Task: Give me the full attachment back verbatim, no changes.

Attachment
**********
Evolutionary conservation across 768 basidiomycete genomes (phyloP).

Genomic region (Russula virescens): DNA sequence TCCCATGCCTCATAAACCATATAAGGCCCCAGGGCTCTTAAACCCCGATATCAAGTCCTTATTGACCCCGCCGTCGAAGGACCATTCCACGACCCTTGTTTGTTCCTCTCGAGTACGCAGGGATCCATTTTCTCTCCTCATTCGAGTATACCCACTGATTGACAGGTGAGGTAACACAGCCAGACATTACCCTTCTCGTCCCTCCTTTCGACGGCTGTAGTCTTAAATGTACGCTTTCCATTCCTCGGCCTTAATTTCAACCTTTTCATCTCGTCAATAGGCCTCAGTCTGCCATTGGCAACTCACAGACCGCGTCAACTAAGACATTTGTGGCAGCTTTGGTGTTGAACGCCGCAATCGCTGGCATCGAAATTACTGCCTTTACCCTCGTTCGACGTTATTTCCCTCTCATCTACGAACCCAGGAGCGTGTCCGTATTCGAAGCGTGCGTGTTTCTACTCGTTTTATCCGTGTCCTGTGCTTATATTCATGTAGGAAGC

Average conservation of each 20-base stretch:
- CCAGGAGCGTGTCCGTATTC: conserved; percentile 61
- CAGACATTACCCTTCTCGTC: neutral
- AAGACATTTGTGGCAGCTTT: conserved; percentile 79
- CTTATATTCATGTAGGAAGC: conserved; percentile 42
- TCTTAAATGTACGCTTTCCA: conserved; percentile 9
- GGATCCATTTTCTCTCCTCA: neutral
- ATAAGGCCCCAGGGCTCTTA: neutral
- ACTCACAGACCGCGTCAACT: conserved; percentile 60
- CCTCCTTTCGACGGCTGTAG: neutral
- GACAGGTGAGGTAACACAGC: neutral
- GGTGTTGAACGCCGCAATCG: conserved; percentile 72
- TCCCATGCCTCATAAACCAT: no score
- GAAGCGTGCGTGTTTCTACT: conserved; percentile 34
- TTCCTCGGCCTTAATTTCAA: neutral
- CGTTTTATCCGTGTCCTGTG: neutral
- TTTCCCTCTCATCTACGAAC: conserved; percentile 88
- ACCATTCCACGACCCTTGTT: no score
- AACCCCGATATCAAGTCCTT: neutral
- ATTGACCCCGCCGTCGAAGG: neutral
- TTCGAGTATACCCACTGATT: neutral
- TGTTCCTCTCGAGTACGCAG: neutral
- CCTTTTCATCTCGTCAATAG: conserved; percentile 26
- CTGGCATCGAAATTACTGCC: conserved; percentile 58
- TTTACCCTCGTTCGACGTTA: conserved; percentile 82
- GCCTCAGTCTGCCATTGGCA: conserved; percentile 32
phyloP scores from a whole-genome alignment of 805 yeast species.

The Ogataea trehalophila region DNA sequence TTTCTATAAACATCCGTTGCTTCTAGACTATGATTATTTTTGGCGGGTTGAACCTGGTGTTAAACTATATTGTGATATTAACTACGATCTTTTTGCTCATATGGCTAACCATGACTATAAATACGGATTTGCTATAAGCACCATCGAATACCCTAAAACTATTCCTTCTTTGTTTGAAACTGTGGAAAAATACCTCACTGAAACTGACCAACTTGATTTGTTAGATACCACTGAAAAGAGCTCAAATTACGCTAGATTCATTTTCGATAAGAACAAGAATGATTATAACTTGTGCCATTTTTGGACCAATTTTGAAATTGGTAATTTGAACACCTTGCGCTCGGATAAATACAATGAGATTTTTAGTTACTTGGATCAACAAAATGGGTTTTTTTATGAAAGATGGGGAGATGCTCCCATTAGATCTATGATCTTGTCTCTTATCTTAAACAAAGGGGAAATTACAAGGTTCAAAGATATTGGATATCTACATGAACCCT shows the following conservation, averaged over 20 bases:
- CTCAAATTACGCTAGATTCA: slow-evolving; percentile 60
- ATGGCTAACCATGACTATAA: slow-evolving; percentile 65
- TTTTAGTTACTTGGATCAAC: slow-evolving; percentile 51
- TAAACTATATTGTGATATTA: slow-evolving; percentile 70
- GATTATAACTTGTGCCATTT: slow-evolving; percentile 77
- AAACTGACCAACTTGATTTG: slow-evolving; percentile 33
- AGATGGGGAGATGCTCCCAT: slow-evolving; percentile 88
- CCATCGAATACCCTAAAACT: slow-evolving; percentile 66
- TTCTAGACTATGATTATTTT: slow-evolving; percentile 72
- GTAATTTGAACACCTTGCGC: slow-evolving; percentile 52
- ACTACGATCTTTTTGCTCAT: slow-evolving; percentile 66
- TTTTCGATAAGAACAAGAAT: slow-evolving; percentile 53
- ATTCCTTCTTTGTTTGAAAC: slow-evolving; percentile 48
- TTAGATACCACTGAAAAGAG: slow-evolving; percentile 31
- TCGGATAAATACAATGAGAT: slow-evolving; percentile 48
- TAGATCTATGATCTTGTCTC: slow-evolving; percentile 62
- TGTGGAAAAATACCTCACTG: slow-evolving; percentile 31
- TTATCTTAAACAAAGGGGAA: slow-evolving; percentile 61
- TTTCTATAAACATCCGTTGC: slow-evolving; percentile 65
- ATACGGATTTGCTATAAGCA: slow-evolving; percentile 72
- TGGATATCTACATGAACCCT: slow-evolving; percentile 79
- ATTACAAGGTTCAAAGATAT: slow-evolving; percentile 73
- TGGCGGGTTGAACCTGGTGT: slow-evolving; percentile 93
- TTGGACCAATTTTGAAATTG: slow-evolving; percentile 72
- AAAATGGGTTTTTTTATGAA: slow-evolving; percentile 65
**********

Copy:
Evolutionary conservation across 768 basidiomycete genomes (phyloP).

Genomic region (Russula virescens): DNA sequence TCCCATGCCTCATAAACCATATAAGGCCCCAGGGCTCTTAAACCCCGATATCAAGTCCTTATTGACCCCGCCGTCGAAGGACCATTCCACGACCCTTGTTTGTTCCTCTCGAGTACGCAGGGATCCATTTTCTCTCCTCATTCGAGTATACCCACTGATTGACAGGTGAGGTAACACAGCCAGACATTACCCTTCTCGTCCCTCCTTTCGACGGCTGTAGTCTTAAATGTACGCTTTCCATTCCTCGGCCTTAATTTCAACCTTTTCATCTCGTCAATAGGCCTCAGTCTGCCATTGGCAACTCACAGACCGCGTCAACTAAGACATTTGTGGCAGCTTTGGTGTTGAACGCCGCAATCGCTGGCATCGAAATTACTGCCTTTACCCTCGTTCGACGTTATTTCCCTCTCATCTACGAACCCAGGAGCGTGTCCGTATTCGAAGCGTGCGTGTTTCTACTCGTTTTATCCGTGTCCTGTGCTTATATTCATGTAGGAAGC

Average conservation of each 20-base stretch:
- CCAGGAGCGTGTCCGTATTC: conserved; percentile 61
- CAGACATTACCCTTCTCGTC: neutral
- AAGACATTTGTGGCAGCTTT: conserved; percentile 79
- CTTATATTCATGTAGGAAGC: conserved; percentile 42
- TCTTAAATGTACGCTTTCCA: conserved; percentile 9
- GGATCCATTTTCTCTCCTCA: neutral
- ATAAGGCCCCAGGGCTCTTA: neutral
- ACTCACAGACCGCGTCAACT: conserved; percentile 60
- CCTCCTTTCGACGGCTGTAG: neutral
- GACAGGTGAGGTAACACAGC: neutral
- GGTGTTGAACGCCGCAATCG: conserved; percentile 72
- TCCCATGCCTCATAAACCAT: no score
- GAAGCGTGCGTGTTTCTACT: conserved; percentile 34
- TTCCTCGGCCTTAATTTCAA: neutral
- CGTTTTATCCGTGTCCTGTG: neutral
- TTTCCCTCTCATCTACGAAC: conserved; percentile 88
- ACCATTCCACGACCCTTGTT: no score
- AACCCCGATATCAAGTCCTT: neutral
- ATTGACCCCGCCGTCGAAGG: neutral
- TTCGAGTATACCCACTGATT: neutral
- TGTTCCTCTCGAGTACGCAG: neutral
- CCTTTTCATCTCGTCAATAG: conserved; percentile 26
- CTGGCATCGAAATTACTGCC: conserved; percentile 58
- TTTACCCTCGTTCGACGTTA: conserved; percentile 82
- GCCTCAGTCTGCCATTGGCA: conserved; percentile 32
phyloP scores from a whole-genome alignment of 805 yeast species.

The Ogataea trehalophila region DNA sequence TTTCTATAAACATCCGTTGCTTCTAGACTATGATTATTTTTGGCGGGTTGAACCTGGTGTTAAACTATATTGTGATATTAACTACGATCTTTTTGCTCATATGGCTAACCATGACTATAAATACGGATTTGCTATAAGCACCATCGAATACCCTAAAACTATTCCTTCTTTGTTTGAAACTGTGGAAAAATACCTCACTGAAACTGACCAACTTGATTTGTTAGATACCACTGAAAAGAGCTCAAATTACGCTAGATTCATTTTCGATAAGAACAAGAATGATTATAACTTGTGCCATTTTTGGACCAATTTTGAAATTGGTAATTTGAACACCTTGCGCTCGGATAAATACAATGAGATTTTTAGTTACTTGGATCAACAAAATGGGTTTTTTTATGAAAGATGGGGAGATGCTCCCATTAGATCTATGATCTTGTCTCTTATCTTAAACAAAGGGGAAATTACAAGGTTCAAAGATATTGGATATCTACATGAACCCT shows the following conservation, averaged over 20 bases:
- CTCAAATTACGCTAGATTCA: slow-evolving; percentile 60
- ATGGCTAACCATGACTATAA: slow-evolving; percentile 65
- TTTTAGTTACTTGGATCAAC: slow-evolving; percentile 51
- TAAACTATATTGTGATATTA: slow-evolving; percentile 70
- GATTATAACTTGTGCCATTT: slow-evolving; percentile 77
- AAACTGACCAACTTGATTTG: slow-evolving; percentile 33
- AGATGGGGAGATGCTCCCAT: slow-evolving; percentile 88
- CCATCGAATACCCTAAAACT: slow-evolving; percentile 66
- TTCTAGACTATGATTATTTT: slow-evolving; percentile 72
- GTAATTTGAACACCTTGCGC: slow-evolving; percentile 52
- ACTACGATCTTTTTGCTCAT: slow-evolving; percentile 66
- TTTTCGATAAGAACAAGAAT: slow-evolving; percentile 53
- ATTCCTTCTTTGTTTGAAAC: slow-evolving; percentile 48
- TTAGATACCACTGAAAAGAG: slow-evolving; percentile 31
- TCGGATAAATACAATGAGAT: slow-evolving; percentile 48
- TAGATCTATGATCTTGTCTC: slow-evolving; percentile 62
- TGTGGAAAAATACCTCACTG: slow-evolving; percentile 31
- TTATCTTAAACAAAGGGGAA: slow-evolving; percentile 61
- TTTCTATAAACATCCGTTGC: slow-evolving; percentile 65
- ATACGGATTTGCTATAAGCA: slow-evolving; percentile 72
- TGGATATCTACATGAACCCT: slow-evolving; percentile 79
- ATTACAAGGTTCAAAGATAT: slow-evolving; percentile 73
- TGGCGGGTTGAACCTGGTGT: slow-evolving; percentile 93
- TTGGACCAATTTTGAAATTG: slow-evolving; percentile 72
- AAAATGGGTTTTTTTATGAA: slow-evolving; percentile 65